Eutropis cuprea BARLEY, DIESMOS, SILER, MARTINEZ & BROWN, 2020
Can you confirm these amateur observations of Eutropis cuprea?
|Higher Taxa||Scincidae, Mabuyinae, Scincoidea, Sauria, Squamata (lizards)|
|Common Names||E: Copper Sun Skink|
|Synonym||Eutropis cuprea BARLEY, DIESMOS, SILER, MARTINEZ & BROWN 2020: 55|
Eutropis Clade A — BARLEY et al. 2013: 3563
|Distribution||Philippines (SW Mindanao: South Cotobato)|
Type locality: Barangay Tablu, Sitio Datal Mangisi, Municipality of Tampakan, South Cotobato Province, Mindanao Island, Philippines
|Types||Holotype: PNM 9868, Female, formerly KU 327372, collected by J.B. Fernandez, 17 August 2009.|
Paratypes (paratopotypes).Two juveniles (KU 327370, 327371) bearing the same locality data as the holotype.
|Diagnosis||Diagnosis: A species of Eutropis distinguished by the following combination of characters: (1) adult body mediumsized (one specimen measures 83 mm); (2) interparietal large, separating parietals; (3) paravertebrals 38; (4) sum of subdigital lamellae on all five toes of one foot 76–78; (5) ventral scale rows 27–30; (6) midbody scale rows 30–31; (7) keels on dorsal and lateral body scales moderately defined, 9–12; (8) lower eyelid scaly; (9) supraciliaries six; (10) prefrontals in contact or barely separated; (11) primary temporal scales one; (12) dorsal and lateral body surface having relatively uniform bronze and dark brown coloration, respectively, without pronounced light stripes.|
Comparisons: Critical comparisons for E. cuprea include other Philippine Eutropis from southern portions of the archipelago. Eutropis cuprea can be distinguished from E. multifasciata by its smaller size, more slender body, and the presence of more numerous keels on trunk dorsals (adult SVL ~80 mm with 9–12 dorsal scale keels in E. cuprea vs. adult SVL 101–141 mm with 3 dorsal scale keels in E. multifasciata). As a member of the E. multicarinata complex, E. cuprea can be distinguished from E. lapulapu by having a larger adult body size (adult SVL ~80 mm in E. cuprea vs. 45–70 mm in E. lapulapu) and from E. englei by having relatively uniform dorsal and lateral coloration (vs. prominent series of five dark brown and four bluish-white stripes in E. englei). Because this species is only known from a single adult specimen, we are unable to assess variation for comparisons to other species confidently. This individual has a single primary temporal scale and the prefrontal scales are barely separated (whereas E. caraga has two primary temporal scales and prefrontals that are more widely separated), but it is certainly possible these traits are not diagnostic of the species.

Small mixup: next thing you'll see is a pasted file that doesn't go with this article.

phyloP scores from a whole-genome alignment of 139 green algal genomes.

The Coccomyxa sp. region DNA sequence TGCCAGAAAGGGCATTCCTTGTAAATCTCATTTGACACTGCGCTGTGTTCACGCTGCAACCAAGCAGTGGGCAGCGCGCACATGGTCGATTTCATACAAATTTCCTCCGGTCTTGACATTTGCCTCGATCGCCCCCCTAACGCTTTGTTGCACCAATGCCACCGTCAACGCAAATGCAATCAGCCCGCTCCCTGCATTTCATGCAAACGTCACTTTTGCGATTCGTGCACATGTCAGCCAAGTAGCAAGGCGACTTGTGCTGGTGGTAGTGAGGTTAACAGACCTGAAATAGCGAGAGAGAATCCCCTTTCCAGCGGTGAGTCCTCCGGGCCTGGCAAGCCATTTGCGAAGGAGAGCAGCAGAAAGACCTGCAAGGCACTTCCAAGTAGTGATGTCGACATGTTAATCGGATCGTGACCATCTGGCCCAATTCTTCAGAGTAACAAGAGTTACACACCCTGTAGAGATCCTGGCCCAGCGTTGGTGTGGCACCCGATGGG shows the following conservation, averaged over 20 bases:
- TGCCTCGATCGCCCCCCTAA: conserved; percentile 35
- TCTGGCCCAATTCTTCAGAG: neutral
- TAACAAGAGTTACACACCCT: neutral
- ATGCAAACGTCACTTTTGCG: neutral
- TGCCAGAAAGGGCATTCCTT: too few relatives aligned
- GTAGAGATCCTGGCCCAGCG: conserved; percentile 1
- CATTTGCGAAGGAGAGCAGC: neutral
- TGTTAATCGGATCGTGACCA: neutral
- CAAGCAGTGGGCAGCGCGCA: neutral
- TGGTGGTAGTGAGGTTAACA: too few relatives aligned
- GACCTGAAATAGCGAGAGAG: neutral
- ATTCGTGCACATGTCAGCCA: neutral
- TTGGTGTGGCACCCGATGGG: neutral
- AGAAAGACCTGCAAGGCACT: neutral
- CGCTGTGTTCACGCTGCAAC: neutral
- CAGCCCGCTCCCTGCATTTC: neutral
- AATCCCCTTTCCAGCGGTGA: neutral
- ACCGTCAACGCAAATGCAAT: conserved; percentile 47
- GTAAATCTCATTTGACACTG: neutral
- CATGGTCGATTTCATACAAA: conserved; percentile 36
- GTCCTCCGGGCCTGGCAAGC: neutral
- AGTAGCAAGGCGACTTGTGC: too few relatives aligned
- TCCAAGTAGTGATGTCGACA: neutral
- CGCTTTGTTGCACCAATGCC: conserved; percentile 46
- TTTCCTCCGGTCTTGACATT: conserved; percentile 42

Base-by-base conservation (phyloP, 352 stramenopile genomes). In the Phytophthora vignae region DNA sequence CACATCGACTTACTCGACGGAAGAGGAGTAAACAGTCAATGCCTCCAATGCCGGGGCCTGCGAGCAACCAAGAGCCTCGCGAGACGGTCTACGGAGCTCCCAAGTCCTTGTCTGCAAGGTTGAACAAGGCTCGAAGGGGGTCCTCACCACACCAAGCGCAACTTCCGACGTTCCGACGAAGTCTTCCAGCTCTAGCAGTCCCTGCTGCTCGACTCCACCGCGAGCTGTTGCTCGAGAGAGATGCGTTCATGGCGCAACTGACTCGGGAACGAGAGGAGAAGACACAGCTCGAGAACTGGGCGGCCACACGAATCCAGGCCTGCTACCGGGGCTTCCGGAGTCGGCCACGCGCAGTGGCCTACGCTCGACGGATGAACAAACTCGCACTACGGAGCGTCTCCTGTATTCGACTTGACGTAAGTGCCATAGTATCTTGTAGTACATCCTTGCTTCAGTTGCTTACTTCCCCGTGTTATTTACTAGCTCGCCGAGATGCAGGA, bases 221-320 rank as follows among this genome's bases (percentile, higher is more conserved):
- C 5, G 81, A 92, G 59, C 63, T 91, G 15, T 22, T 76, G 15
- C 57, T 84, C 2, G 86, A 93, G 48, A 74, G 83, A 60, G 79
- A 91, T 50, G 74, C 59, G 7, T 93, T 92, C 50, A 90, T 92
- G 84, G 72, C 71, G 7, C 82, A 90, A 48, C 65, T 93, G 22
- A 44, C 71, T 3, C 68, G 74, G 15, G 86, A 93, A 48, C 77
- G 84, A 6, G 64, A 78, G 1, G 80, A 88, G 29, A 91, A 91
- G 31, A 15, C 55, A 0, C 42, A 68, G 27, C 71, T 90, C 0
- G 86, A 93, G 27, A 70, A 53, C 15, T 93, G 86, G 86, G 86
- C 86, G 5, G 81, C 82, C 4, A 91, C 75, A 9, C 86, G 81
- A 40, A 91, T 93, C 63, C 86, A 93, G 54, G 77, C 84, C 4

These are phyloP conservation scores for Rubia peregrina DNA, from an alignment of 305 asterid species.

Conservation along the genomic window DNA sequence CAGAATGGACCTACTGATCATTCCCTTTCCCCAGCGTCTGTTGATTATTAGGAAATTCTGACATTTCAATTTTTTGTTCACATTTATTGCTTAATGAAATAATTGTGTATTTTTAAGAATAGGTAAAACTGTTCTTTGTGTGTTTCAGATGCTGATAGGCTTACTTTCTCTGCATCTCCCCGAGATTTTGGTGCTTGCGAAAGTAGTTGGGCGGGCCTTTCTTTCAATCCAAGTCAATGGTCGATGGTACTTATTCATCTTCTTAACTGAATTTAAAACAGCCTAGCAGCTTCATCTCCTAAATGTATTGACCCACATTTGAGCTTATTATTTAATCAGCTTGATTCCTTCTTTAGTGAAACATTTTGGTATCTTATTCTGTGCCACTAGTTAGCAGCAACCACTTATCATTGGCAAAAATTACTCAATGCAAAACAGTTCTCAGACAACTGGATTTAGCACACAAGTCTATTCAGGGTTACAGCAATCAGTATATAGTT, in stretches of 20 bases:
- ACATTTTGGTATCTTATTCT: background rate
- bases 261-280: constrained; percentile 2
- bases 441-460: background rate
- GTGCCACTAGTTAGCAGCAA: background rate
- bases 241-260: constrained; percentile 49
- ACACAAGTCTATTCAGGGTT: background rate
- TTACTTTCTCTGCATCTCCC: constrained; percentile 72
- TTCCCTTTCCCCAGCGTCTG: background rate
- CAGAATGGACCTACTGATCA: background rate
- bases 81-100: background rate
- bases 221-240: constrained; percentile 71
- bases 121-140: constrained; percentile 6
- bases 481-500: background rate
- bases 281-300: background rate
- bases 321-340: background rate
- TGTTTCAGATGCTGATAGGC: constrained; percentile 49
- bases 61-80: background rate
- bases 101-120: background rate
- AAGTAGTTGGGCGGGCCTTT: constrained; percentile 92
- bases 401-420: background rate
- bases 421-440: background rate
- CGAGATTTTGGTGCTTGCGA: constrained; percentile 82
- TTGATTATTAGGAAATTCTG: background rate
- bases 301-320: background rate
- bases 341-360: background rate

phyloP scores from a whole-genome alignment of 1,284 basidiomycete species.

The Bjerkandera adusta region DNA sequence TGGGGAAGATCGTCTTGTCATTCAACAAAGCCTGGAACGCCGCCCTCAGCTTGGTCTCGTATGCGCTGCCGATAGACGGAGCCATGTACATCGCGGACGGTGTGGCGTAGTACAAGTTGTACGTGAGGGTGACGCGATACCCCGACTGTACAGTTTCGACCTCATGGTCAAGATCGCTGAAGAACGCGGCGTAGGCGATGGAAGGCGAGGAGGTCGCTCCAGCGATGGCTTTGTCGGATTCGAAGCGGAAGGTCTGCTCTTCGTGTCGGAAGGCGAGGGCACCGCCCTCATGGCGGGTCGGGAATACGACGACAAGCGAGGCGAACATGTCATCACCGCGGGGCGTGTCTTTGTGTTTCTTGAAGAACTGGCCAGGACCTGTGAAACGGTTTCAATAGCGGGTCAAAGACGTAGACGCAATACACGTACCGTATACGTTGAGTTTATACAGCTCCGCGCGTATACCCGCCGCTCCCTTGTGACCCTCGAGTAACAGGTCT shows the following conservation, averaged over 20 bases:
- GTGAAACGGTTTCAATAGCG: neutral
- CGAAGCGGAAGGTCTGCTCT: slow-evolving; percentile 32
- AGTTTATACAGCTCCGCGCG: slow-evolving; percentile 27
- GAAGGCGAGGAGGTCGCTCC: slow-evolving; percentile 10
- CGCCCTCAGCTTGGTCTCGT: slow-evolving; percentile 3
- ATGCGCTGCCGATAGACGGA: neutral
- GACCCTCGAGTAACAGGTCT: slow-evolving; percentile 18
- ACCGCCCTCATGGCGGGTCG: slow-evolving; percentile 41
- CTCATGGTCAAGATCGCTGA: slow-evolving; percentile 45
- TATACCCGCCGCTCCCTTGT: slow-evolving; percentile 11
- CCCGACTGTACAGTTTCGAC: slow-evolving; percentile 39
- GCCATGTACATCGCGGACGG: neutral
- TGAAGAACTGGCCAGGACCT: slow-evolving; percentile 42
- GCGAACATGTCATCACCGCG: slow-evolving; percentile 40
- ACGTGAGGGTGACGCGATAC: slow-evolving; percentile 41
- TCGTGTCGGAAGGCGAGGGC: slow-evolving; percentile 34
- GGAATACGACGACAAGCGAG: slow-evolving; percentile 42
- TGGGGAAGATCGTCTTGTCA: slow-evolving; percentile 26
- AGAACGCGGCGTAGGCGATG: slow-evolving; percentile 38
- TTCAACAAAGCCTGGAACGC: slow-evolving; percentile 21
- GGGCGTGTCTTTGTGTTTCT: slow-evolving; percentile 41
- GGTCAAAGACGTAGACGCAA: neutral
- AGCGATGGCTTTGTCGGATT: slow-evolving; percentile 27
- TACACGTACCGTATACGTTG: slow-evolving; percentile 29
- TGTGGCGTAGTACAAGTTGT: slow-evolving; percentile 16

Coloration in life: Remains unrecorded, but in our experience, Eutropis coloration in preservative is usually quite similar to that in life, with only minor fading, reduction in brilliance and stark contrasts of light and dark adjacent color features, and loss of vibrant reds, blues, and yellows.
|Etymology||The species name is a Latin adjective meaning ‘‘copper,’’ in reference to this species only being known from near Tampakan, Mindanao (which is the location of one of the largest copper deposits in the world), as well as the general copper coloration of the dorsum in species of the E. multicarinata complex, such as this one.|